A quick comparison between two products designed mostly to perform the same function. In case you're not familiar with an L-bracket, it's function is purely to allow rotation of your camera by 90 degrees while keeping it balanced on the X axis of your tripod. This is especially important for panoramas so the camera yaws directly over the center point rather than circumnavigating it, which alters the perspective enough to make stitching the result more difficult or even impossible.
While I often strayed away from repeatable testing to include a healthy amount of subjectivity, I'm now embracing my biases and forgoing all pretense of being "unbiased," and here's why: I have my skin, aka wallet, in the game. Unlike others who are receiving review units, renting, being gifted items to review or receiving some form of compensation, I'm reviewing stuff that I've actually bought. These are things I've intensely researched, bought, used, and intend to keep. Sometimes I buy purely out of objective needs, like my ND filters. Other times, I'm driven by subjective factors, like my choice to use Fujifilm bodies and lenses. Either way, my purchases are made based on a conclusion I've formed from equal parts objectivity and bias. I am biased. My reviews are biased. I'm not justifying my purchases to anyone but I simply cannot claim to be unbiased when reviewing my own gear. The goal of my reviews are to identify potential pitfalls to avoid the expense of experimentation. It's not my goal to tell you what to buy; my desire is to expose aspects of an item only an owner would notice. There can be things that you're blind to upon purchase, features and issues that can make or break it for you, and this jeopardy goes up exponentially as the price increases, especially if bought used. This is my choice to be an advocate and to avoid being an "influencer."
As I've made clear in a previous post, nobody makes the perfect bag. It's a fools errand because "perfect" is subjective and what works for one is completely inadequate for another. However, the more modular a bag is, the better chance for it to become all things to all people by allowing all people to adorn it with all things to meet their needs. Looking further into this idea, especially since Peak Design's recent release of a fully redesigned bag lineup dubbed "v2," I've realized Peak Design is great at making accessories that meet the needs of most people but wrap it all up in bags that don't. Take their 45L Travel Backpack... it converts into a duffel with a forward facing, wide-mouth, zip opening. It's really not great for anything but a duffel bag that turns into a half-assed backpack for longer distance carry, especially for outdoors. However, for camera carry within, they've created camera cubes with efficient padding, mindful access port placement, an abundance of attachment points and durable exterior skin sufficient enough to be used on its own. A quick check of the external dimensions gave me an idea as the camera cube is nearly spot on with the dimensions of Shimoda Designs' large Integrated Camera Unit (ICU) for Explore and Action X backpacks.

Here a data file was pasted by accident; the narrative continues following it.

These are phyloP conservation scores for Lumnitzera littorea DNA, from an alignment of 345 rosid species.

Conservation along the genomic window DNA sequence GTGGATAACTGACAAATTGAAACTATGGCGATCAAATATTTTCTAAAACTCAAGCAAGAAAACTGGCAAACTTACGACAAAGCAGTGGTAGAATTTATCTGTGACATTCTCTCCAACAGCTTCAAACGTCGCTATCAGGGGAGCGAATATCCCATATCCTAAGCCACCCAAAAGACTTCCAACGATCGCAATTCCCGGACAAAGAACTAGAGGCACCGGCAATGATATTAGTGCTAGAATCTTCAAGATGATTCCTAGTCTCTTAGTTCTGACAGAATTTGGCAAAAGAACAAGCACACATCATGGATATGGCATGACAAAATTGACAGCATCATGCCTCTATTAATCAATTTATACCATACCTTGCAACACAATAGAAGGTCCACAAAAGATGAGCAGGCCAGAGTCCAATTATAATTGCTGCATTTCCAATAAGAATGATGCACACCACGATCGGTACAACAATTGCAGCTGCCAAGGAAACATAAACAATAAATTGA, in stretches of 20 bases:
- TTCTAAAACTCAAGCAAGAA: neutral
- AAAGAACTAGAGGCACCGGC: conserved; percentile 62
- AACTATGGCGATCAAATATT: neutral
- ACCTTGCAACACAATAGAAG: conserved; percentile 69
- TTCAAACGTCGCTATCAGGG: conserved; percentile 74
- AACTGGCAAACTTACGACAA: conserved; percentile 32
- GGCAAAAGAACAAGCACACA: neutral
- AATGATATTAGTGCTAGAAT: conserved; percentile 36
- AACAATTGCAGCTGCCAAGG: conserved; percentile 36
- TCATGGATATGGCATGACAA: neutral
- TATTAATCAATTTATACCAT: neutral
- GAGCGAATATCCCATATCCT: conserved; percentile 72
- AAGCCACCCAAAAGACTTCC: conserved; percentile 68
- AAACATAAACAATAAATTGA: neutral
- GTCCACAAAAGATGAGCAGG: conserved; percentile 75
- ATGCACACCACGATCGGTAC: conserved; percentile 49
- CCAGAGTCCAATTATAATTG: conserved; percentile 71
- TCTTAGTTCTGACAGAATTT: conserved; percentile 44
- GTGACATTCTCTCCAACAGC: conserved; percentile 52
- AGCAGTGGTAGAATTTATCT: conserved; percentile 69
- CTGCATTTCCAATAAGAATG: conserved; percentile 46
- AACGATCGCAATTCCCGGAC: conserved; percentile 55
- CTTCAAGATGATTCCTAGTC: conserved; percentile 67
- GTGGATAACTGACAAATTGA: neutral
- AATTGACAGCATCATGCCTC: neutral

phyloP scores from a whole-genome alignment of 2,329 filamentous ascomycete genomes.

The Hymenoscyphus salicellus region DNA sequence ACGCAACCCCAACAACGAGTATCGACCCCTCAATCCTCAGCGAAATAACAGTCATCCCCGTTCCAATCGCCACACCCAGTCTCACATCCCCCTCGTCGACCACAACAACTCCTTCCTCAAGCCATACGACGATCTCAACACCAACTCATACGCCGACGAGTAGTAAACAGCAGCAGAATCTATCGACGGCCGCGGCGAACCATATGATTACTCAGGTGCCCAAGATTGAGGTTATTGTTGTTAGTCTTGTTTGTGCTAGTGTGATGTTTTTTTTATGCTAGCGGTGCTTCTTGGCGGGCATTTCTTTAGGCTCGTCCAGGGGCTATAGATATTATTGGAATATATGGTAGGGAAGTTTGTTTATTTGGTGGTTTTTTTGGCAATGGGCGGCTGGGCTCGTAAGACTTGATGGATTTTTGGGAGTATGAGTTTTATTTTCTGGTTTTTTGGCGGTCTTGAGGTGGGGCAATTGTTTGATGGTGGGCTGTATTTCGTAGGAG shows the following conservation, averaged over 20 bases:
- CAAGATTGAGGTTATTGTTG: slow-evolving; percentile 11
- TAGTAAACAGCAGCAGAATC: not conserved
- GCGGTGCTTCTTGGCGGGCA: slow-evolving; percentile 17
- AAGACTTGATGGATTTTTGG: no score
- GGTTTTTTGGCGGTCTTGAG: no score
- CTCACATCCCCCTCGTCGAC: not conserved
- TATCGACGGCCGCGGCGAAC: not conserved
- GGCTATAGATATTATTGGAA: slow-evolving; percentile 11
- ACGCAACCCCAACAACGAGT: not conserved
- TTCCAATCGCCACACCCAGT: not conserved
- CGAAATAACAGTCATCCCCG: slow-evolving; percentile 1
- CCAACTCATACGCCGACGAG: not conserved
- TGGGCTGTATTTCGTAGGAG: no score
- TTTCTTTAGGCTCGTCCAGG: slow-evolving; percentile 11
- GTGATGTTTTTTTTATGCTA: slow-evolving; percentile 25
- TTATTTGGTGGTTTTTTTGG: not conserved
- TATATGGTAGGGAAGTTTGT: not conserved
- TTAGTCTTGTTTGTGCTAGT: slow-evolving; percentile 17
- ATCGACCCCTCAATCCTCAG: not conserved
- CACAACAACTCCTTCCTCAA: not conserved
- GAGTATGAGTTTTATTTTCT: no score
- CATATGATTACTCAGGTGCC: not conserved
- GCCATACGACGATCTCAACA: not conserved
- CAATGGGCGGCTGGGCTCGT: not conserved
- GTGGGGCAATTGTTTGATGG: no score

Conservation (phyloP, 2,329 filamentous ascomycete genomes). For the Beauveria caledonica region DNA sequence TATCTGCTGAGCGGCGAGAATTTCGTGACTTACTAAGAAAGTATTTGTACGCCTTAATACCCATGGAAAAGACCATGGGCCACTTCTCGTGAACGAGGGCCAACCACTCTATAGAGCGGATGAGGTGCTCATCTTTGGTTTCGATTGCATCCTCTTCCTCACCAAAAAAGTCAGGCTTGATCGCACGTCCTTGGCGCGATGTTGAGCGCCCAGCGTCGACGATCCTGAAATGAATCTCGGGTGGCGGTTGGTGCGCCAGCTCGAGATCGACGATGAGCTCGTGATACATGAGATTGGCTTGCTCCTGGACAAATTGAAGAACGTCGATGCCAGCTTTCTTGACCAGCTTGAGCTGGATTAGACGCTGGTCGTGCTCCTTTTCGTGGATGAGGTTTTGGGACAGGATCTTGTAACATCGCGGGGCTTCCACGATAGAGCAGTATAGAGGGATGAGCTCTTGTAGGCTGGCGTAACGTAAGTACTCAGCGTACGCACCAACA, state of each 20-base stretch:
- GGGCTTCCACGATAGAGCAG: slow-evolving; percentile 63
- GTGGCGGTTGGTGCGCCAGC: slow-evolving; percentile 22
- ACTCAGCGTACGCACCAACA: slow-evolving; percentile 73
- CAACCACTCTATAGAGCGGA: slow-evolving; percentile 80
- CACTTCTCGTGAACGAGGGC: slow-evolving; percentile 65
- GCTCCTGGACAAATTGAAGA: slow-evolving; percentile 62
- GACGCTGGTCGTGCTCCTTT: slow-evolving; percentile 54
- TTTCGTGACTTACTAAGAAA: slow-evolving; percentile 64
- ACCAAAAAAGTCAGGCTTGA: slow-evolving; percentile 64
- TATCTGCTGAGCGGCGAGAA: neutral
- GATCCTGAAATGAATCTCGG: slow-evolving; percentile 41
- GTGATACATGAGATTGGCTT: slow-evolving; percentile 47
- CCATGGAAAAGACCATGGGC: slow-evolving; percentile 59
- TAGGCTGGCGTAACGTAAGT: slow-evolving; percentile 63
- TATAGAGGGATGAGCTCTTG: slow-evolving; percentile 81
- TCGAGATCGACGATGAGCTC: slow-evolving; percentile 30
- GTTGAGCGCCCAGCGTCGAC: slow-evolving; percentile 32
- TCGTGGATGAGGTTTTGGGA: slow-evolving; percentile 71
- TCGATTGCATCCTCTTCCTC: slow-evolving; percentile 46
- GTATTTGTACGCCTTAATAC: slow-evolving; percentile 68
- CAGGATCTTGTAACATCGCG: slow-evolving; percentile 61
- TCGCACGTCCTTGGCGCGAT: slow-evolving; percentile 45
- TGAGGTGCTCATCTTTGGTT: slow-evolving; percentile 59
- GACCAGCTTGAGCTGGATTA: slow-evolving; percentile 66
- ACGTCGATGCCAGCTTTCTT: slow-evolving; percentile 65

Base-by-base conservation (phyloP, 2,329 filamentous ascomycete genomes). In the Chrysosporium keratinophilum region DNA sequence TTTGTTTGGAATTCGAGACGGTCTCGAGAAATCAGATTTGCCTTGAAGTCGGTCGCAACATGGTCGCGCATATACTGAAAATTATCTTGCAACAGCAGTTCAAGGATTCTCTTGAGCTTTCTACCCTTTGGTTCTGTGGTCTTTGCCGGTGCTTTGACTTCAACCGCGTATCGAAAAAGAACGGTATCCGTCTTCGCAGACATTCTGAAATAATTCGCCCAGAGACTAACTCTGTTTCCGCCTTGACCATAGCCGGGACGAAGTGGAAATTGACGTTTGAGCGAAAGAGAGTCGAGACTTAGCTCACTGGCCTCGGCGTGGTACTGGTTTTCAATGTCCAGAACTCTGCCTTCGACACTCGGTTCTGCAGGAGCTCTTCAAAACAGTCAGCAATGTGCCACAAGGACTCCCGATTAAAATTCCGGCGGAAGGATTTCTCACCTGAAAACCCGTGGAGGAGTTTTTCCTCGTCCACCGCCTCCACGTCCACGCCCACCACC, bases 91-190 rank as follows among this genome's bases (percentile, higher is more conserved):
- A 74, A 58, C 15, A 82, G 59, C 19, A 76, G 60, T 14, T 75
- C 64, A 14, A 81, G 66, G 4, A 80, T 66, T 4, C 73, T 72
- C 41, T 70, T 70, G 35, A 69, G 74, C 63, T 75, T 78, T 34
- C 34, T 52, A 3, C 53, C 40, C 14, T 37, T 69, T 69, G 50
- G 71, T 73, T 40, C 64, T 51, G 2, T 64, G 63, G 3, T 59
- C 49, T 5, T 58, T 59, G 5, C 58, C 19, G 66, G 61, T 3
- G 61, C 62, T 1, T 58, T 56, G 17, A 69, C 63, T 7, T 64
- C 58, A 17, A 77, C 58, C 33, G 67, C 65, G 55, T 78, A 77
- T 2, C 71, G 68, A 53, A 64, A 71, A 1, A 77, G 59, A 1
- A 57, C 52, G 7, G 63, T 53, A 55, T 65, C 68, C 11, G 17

So, just like what happened with the deal on the Gitzo Mountaineer GT1542 + GH1382QD kit, I got a price alert on a Gitzo Traveler GT1555 + GH1382TQD kit for 45% off the advertised price of $989. So I bought it, because I have no self control.
Very simply: Does Wine Country Camera actually use the same glass and coatings between their filters? I wanted my filters to produce the same results between my filter sets to reduce post-processing time. Recently, I replaced my B+W and Haida ND filters with WCC because the results between the two would cause difficulties in post as I'd work to match the output if I used both during the same shoot.
I've been acquiring more and more stuff to support my photography over the past summer and, since my last flatlay photo was taken back in May, I thought I'd update the image with all of the new gear I've acquired. This is limited to just my Fujifilm bodies and glass. There's far more laying around in support of this, from bags to filters to tripods and everything else in between. At least I've hit a plateau, now owning all but 1 or 2 lenses on my list, transitioning to the acquisition of the filters and platforms I need to support my work.
I only had this tripod for a week before returning it from whence I bought it. I was so thoroughly disgusted with it after receipt, then after one use, that I didn't bother to take photos of it before throwing it into its shipping container and sending it back.
About a month ago, LowePro began to ship their newly design Freeline 350 Backpack. The one thing about the Peak Design pack was the fully configurable interior using a unique shelf design instead of a series of hook and loop pads. LowePro borrowed this interior design, improving it by making the whole system removable, not only to give the backpack more versatility but to make configuring it far easier. This was the first thing I noticed.
Just a quick little non-review of my first 24 hours with the v4.0 firmware for Fujifilm's X-T2.